Thursday, February 08, 2007

POW: the embedded web server Firefox plugin has arrived!

Server Side JavaScript (SSJS) is back with avengeance, except now the server *is* the client!

David Kellog's POW Firefox Plugin (Plain Old Webserver) [See also: Wiki and Forum thread] is a work of near genius. I have blogged before about how we are on the brink of a POW is evidence of this. I have written about Embedding Databases, Web Servers, App Servers in the Browser, we have seen Sun's impressive LAJAX applet embedded Java DB (Apache Derby) demo, my own prize winning ;) experiments with Jetty and Firefox 2.0 support for persistent storage using SQLite.

Enough playing, even at this early stage of development, POW looks like the real thing. I do not really understand how it works (XUL and XPCOM being complete mysteries to me) but I know a good thing when I see it.Since POW uses the Firefox embedded JavaScript engine, it should also support E4X and anything else that should come along in later JavaScript releases.

If there is any justice in the world, POW should be HUGE...


ismjml said...

Been reading about POW since morning on netbut unableto get its usefulness :)

i must be real slow...
Note: Comment imported. Original by Anonymous at 2007-02-22 14:30

ismjml said...

I'm sure you are not real slow otherwise you would not be interested in POW, I sense that like me, you feel that there is something of deeper significance in POW that you are struggling to appreciate! I am in a similar position, POW is interesting, not so much for the state it is currently in (early development), but for what it could become.

I think that the web in heading in a POW direction (I am loathed to say but you could call this Web 3.0!).

There are already similar client side web style technologies in the wild but you may not recognise them as such (e.g. Google Desktop, Mac OS Dashboard and Yahoo Widget Engine), the downside to these is that they are totally proprietary. Hopefully, POW will remain open source and therefore open up similar technological platform to a much wider range of projects.

Imagine a portal application where client settings can be saved to the client side rather than some monolithic relational database! Client site processing is cool; Google Maps showed us that!

Any new innovations that Firefox introduces (E4X etc.) are likely also to work in POW applications. Applications that could be written for POW at first will probably focus on the interactive; this makes sense because the server is online whilst you are browsing the web. So they are likely to be things like chat applications, Wikis and file sharing. Security is a slight concern, if you start installing other peoples POW web applications onto your machine but then again there is always a risk when installing unknown software.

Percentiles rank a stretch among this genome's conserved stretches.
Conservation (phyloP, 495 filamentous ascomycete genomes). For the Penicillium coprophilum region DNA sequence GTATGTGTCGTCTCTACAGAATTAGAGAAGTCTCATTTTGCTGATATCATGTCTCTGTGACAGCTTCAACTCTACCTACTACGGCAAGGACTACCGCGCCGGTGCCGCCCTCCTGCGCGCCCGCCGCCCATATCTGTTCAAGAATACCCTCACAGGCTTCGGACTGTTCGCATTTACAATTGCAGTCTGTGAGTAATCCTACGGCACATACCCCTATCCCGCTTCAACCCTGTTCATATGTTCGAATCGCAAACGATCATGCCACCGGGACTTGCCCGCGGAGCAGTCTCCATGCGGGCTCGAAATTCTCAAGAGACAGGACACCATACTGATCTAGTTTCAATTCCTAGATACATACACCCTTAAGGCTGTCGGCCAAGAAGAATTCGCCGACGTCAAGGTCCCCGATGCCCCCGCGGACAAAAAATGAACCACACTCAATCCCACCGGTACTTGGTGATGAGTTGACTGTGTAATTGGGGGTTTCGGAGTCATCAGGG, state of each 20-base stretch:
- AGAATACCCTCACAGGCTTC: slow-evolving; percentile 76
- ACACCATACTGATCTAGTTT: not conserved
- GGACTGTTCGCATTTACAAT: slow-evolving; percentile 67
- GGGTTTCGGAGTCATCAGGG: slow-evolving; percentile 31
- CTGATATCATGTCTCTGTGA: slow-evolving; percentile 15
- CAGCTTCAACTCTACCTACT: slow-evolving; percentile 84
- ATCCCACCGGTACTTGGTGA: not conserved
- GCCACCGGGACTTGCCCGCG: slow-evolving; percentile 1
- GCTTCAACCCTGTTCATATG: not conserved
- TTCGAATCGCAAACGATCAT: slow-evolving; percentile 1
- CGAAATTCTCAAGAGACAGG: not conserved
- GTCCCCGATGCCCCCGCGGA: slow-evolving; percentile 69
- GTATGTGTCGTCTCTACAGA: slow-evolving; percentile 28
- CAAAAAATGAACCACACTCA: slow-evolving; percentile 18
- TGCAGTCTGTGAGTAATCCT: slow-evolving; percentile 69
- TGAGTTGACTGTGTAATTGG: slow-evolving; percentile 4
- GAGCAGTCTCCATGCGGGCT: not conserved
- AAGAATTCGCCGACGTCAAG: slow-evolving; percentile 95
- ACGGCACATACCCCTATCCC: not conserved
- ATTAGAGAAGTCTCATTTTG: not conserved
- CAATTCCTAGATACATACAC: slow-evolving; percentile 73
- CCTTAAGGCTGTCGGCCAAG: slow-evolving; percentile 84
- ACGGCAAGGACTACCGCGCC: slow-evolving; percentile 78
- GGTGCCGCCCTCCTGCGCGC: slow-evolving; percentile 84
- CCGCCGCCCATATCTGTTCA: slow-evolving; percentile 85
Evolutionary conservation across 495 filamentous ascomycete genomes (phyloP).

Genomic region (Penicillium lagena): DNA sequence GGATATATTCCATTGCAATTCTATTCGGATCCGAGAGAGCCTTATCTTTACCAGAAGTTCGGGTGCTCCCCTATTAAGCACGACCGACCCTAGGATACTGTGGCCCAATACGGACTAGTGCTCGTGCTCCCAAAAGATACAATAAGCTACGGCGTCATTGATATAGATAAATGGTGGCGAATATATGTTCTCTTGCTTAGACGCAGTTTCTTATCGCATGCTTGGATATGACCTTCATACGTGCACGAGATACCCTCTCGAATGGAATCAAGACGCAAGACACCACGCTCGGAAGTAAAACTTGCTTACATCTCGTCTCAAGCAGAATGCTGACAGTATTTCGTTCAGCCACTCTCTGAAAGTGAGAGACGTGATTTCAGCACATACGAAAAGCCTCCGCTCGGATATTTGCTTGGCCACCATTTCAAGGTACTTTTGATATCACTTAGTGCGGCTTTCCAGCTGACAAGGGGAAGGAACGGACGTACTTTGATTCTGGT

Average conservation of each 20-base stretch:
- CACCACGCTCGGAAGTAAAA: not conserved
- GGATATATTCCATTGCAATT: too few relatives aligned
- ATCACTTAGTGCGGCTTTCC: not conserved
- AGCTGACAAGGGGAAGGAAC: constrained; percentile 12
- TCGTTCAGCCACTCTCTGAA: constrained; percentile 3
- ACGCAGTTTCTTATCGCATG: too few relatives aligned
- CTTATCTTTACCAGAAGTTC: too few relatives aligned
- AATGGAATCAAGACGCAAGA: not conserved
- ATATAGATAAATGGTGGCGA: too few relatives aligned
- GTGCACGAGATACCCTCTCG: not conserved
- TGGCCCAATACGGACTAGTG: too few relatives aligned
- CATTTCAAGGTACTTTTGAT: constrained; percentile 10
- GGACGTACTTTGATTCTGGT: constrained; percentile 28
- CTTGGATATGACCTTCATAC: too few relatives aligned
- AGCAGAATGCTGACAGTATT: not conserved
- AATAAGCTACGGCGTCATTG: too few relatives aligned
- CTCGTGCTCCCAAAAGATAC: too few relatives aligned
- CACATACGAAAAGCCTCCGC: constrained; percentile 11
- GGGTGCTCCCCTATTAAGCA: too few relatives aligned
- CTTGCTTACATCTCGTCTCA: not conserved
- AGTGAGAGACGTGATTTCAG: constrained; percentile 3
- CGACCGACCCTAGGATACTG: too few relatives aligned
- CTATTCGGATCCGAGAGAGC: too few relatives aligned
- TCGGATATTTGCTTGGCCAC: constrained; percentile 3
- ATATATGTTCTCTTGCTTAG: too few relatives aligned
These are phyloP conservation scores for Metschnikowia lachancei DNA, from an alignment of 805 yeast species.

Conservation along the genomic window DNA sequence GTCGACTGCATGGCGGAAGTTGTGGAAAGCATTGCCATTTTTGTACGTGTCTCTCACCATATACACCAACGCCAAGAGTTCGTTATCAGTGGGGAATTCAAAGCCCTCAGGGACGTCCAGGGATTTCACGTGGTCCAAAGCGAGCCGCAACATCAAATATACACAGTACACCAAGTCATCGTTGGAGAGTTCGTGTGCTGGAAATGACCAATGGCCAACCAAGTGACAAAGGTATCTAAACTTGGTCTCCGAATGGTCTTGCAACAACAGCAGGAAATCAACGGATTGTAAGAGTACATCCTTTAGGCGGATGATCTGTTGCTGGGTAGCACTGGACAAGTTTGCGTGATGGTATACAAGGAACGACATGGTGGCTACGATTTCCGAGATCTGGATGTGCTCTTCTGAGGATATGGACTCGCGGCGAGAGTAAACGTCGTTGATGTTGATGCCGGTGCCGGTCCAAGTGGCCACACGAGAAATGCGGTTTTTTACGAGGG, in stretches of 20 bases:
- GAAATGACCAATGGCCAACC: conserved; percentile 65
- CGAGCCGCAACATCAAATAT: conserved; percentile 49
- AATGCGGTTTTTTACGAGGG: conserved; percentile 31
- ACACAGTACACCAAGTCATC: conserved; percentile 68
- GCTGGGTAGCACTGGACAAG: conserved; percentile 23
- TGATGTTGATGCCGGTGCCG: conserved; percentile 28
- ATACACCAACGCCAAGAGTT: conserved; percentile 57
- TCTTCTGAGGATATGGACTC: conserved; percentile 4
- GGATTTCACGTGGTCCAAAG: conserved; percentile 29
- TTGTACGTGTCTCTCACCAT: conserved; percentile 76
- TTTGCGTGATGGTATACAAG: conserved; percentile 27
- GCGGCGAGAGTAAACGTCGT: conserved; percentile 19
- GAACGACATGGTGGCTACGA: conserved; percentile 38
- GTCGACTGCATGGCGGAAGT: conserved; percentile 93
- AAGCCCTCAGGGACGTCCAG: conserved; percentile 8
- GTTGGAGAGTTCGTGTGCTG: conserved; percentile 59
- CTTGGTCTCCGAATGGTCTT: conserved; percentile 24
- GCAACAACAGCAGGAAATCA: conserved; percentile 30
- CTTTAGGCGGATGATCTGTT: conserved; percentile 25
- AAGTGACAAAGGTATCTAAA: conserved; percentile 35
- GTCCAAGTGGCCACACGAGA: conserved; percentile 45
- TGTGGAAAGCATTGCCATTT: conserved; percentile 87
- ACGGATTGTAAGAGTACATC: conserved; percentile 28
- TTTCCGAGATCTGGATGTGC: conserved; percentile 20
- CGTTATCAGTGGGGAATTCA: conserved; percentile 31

POW is really, really easy to install into Firefox. Compare this with setting up Apache/Tomcat etc. POW has scripting (SJSS) and database access (SQLite) built in, no hassle. Have you ever tried setting up Apache to use PHP and MySQL; IMHO a horrible experience?

So there you have it, database access, scripting, the speed of a local application, familiar JavaScript/Web technologies and the potential to write all sorts of clever AJAX apps (e.g. DOJO offline). It is still early days but what's not to like?

Note: Comment imported. Original by markmc website: at 2007-02-22 15:43

ismjml said...

Yeah, but what does it DO?
Note: Comment imported. Original by Anonymous at 2008-01-23 20:36

ismjml said...

POW hosts JavaScript applications


Apache hosts PHP or Perl applications

Note: Comment imported. Original by markmc website: at 2008-01-24 08:56

ismjml said...

As a teacher I find this could be potentially really useful.

Imagine a classroom with 5-25 computers. Now imagine that students and teacher can start up and add pages, applications, etc. to a series of webservers - chats, community shared directories through the web.

Now imagine being able to do this across an ENTIRE SCHOOL.
Note: Comment imported. Original by ancienthart at 2008-04-20 09:09

ismjml said...

Its really a "what can't it do?" question if you ask me. I was just sitting around the other day, before i noticed POW, playing with my WAMP server and envisioning web applications that rely upon a client side server. The reason for this line of thinking was the want to develop an application(s) that ports easily across platforms and, in the particular case of what i am doing, on intranet rather then the internet. This will make one less step for my network and enable me to create tools that can be deployed when there is no hope of being connected to the internet and people are still relying upon technology to get a job done.
Note: Comment imported. Original by Zak Venturo at 2008-12-31 08:57